node as the base image and copies your source code into the image. The entry point for the image is set to run the tests which means whenever you run this container it runs your unit tests. Run the following command to create a container from your application image:
docker run --rm angular-test
As we expected you can see that it throws an error complaining about a browser for running tests.
For fixing this issue we need to have an image that has NodeJS and Chrome pre-installed which are the dependencies for running Karma tests. Since the Docker environment doesn't have any Graphical User Interface (GUI) we'll use Headless Chrome which is a full Chrome browser but without UI that is great for automated testing.
Please note that you can install your environment dependencies inside your pipeline but that approach is not efficient since you need to install dependencies every time your pipeline runs. Packaging your required tools (i.e. Chrome) into a custom Docker image makes running the pipeline faster and you'll have a cleaner pipeline since your build tasks are not cluttered with the environment preparation scripts.
Create a Dockerfile using the following instructions:
FROM node:13.10.1 RUN wget -q -O - https://dl-ssl.google.com/linux/linux_signing_key.pub | apt-key add - RUN sh -c 'echo "deb [arch=amd64] http://dl.google.com/linux/chrome/deb/ stable main" >> /etc/apt/sources.list.d/google.list' RUN apt-get update && apt-get install -y google-chrome-stable
Here we are adding Google Chrome public key to apt to verify the signature of the package we want to download. Next, we add the Chrome source URL to the sources list and install the browser inside our Docker image. Now we need to build and push our image to a public registry so it can be used in our CI agent. I used the following command to build and push the image to my Docker Hub:
docker build -t node-chrome:v1 . docker tag node-chrome:v1 svaseghi/node-chrome:v1 docker push svaseghi/node-chrome:v1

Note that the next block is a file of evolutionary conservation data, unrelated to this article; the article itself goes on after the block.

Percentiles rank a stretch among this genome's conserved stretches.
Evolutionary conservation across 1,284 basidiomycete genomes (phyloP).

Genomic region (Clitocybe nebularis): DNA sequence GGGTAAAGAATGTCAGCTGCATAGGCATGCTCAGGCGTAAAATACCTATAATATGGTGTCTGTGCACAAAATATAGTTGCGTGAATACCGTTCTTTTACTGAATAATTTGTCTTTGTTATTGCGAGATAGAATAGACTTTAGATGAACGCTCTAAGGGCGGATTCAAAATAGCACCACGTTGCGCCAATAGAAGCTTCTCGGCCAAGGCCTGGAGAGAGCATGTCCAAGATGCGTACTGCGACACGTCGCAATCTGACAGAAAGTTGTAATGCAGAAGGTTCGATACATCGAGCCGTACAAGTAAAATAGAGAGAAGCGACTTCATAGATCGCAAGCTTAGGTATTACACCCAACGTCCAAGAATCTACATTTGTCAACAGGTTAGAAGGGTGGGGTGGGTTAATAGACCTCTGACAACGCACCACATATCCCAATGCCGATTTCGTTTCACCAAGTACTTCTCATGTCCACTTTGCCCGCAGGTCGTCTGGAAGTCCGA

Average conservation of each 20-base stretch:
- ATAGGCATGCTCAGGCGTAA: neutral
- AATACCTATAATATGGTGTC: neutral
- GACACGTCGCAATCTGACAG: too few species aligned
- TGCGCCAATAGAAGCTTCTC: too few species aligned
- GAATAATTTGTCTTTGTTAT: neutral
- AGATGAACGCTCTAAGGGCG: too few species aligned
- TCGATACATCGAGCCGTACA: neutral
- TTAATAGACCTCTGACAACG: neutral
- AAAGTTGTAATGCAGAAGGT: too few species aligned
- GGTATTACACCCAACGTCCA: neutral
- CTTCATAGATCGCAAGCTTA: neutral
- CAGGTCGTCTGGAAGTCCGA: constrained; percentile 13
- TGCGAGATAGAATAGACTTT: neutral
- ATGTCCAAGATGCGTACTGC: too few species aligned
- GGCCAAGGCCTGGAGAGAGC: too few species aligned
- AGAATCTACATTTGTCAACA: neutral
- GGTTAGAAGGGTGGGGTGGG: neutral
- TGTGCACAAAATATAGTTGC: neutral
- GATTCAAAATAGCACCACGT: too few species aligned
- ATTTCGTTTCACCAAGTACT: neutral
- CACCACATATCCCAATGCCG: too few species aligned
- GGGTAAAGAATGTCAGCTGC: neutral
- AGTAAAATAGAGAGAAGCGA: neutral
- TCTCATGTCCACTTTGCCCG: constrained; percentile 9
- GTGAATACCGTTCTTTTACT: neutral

We need to tell Karma to use a different browser for our CI environment. Add the following entry to karma.conf.js:
We define a new launcher that uses Chrome Headless browser.
--disable-setuid-sandbox flags are required to be able to run Chrome Headless inside Docker. Although we've defined a new browser for launching our Karma tests, still Karma
browsers is set to
Chrome which is the real Chrome browser. We don't want to change the normal testing behaviour so we'll add another script to the
package.json to use this new browser only in CI environments.
We also need to tell Karma where it can find the Chrome binary file. We do that by putting the chrome binary location in
CHROME_BIN environment variable in the Dockerfile.
Now we can fix our Docker image using the following changes:
- Use the new base image we created earlier which includes Chrome and NodeJS.
- Set the Chrome binary location in the environment variable.
- Use CI version of the tests which uses Headless Chrome instead of the real browser.
Dockerfile to apply these changes:
FROM svaseghi/node-chrome:latest WORKDIR /usr/src/app COPY package.json package-lock.json ./ RUN npm ci COPY . . ENV CHROME_BIN=/usr/bin/google-chrome ENTRYPOINT npm run test:ci
And rebuild your Docker image using the following command:
docker build -t angular-test .
Run your container using the following command and verify that your tests are running successfully inside Docker:
docker run --rm angular-test
Now that we can run our tests in Docker, we can easily use the same configuration to run our tests in any Docker-based environment including Gitlab CI. In the next section, we'll configure our Gitlab CI file to run the tests.
Run Tests in Gitlab
Continuous Integration (CI) tools take the burden of many repetitive tasks off the developer's shoulder. One of the key benefits you gain from CI tools is the ability to automate the testing. With a good integration policy, they'll guarantee that merged code is always passing the tests and if your project has good test coverage then you don't need to worry about regression. However, sometimes you need to take some extra steps to automate this process.
Many CI services including Gitlab, CircleCI and TeamCity support Docker which help you easily manage your pipeline dependencies. It means that with the Docker image we created in the last section you will be able to use any tools that support Docker. However, the pipeline instruction and syntax for each service could be different.
To use our custom image for Gitlab CI modify or create
.gitlab-ci.yml file in the root of your project:
build: stage: build image: svaseghi/node-chrome:v1 before_script: - export CHROME_BIN=/usr/bin/google-chrome - npm ci script: - npm run build - npm run test:ci
We've used our custom image as the base image for the runner and defined Chrome binary location using CHROME_BIN environment variable. We are using the CI version of the tests which uses headless Chrome for running the tests. You can see that the build steps are clean and free from environment preparation scripts. Also, your custom image gets cached by Gitlab and the entire build process will be faster compared to when you install dependencies inside the build pipeline.
If you publish these changes, your tests should run successfully in the Gitlab CI/CD pipeline.